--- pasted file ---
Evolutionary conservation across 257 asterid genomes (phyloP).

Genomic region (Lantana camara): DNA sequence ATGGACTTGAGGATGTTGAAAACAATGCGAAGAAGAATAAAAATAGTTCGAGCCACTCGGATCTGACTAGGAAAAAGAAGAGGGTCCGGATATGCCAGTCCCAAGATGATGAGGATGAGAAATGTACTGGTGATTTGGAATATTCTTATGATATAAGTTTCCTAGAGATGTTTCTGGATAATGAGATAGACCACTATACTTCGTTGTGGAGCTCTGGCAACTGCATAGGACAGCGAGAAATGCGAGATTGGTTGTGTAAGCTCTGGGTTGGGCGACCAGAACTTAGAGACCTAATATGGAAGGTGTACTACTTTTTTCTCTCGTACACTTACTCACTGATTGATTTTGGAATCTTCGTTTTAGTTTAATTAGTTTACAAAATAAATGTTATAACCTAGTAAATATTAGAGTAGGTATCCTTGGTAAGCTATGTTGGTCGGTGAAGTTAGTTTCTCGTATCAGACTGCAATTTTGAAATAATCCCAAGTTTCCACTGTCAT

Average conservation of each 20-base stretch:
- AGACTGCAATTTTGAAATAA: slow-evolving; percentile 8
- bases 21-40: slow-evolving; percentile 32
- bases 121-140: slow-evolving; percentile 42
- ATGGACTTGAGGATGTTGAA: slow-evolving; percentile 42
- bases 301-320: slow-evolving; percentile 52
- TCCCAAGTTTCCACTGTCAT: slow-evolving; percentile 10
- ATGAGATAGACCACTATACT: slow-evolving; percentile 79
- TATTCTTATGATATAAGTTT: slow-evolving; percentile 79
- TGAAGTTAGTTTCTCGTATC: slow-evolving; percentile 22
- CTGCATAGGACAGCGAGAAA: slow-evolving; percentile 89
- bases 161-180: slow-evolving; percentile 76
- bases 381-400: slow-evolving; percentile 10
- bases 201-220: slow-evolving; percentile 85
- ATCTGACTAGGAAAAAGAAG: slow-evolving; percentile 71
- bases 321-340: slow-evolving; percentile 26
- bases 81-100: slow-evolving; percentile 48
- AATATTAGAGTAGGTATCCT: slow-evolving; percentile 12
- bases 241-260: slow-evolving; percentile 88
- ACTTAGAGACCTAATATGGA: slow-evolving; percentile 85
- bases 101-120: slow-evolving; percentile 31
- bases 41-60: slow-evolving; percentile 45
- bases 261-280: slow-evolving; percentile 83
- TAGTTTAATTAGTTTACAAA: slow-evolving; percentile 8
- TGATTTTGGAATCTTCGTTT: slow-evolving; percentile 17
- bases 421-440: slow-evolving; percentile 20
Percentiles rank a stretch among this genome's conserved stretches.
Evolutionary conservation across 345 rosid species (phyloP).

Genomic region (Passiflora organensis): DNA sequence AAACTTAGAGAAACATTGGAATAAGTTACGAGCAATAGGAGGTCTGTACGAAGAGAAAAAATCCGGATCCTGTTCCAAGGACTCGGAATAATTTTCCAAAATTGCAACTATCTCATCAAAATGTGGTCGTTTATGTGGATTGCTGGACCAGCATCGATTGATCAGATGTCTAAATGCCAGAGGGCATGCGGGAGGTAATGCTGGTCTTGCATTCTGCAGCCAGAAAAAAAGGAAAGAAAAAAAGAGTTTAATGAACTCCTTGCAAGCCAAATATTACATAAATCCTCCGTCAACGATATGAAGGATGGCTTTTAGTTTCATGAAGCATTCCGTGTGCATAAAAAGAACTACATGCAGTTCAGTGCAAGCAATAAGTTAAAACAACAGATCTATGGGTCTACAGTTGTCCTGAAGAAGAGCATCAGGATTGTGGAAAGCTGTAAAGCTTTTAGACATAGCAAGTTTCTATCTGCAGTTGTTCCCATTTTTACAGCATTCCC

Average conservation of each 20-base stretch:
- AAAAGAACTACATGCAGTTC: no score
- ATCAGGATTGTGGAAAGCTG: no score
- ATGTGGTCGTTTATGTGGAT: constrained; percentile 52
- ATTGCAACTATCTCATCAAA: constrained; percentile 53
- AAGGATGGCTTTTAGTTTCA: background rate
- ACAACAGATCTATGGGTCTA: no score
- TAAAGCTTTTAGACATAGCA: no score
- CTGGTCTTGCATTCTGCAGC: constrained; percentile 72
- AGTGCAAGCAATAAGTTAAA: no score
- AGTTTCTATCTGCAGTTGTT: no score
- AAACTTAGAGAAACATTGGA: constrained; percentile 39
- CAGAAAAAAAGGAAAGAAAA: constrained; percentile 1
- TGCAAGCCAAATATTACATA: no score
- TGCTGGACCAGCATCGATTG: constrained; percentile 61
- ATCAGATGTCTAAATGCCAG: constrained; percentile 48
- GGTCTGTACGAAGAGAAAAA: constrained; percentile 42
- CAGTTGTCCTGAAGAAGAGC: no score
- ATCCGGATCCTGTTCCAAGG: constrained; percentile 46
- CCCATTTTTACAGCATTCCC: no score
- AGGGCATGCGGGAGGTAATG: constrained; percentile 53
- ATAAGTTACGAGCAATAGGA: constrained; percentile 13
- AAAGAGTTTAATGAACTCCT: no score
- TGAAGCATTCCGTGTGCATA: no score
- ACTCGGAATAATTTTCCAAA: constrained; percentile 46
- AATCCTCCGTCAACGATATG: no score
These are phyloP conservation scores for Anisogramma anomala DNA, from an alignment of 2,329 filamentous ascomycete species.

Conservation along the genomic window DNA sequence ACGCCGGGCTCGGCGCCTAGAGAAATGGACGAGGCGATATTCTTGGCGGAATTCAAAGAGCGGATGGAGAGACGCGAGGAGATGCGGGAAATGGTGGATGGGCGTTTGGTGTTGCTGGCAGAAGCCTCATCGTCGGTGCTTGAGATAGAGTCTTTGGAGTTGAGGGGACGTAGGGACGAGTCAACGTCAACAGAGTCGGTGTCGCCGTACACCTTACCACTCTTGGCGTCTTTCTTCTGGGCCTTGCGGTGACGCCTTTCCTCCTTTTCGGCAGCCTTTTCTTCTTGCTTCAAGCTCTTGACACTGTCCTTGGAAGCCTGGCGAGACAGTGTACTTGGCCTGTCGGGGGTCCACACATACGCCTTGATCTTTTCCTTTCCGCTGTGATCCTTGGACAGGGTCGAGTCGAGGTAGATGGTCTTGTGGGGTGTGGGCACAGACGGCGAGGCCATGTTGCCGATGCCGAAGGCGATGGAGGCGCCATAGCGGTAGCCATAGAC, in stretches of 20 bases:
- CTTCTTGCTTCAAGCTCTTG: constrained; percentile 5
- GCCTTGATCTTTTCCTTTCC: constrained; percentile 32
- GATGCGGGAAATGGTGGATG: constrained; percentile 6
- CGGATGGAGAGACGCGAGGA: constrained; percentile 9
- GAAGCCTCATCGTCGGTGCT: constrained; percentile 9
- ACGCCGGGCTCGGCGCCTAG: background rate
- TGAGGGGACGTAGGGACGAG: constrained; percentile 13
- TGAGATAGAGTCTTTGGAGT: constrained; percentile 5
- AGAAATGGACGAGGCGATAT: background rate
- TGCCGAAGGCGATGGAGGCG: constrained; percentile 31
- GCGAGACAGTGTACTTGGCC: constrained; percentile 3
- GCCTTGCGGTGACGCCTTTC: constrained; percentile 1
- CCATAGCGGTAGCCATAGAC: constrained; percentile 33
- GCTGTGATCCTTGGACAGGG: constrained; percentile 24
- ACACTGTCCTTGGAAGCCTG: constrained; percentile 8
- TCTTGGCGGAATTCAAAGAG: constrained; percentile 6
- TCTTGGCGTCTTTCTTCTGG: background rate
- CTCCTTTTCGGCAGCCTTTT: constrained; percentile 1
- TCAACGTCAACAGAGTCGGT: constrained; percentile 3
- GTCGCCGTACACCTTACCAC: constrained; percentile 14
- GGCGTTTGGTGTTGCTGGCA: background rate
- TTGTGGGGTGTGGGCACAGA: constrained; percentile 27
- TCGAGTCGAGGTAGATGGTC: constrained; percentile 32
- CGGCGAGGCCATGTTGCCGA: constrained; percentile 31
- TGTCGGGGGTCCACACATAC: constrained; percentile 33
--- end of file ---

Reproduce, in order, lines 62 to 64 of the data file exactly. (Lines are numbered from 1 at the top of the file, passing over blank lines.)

- GATGCGGGAAATGGTGGATG: constrained; percentile 6
- CGGATGGAGAGACGCGAGGA: constrained; percentile 9
- GAAGCCTCATCGTCGGTGCT: constrained; percentile 9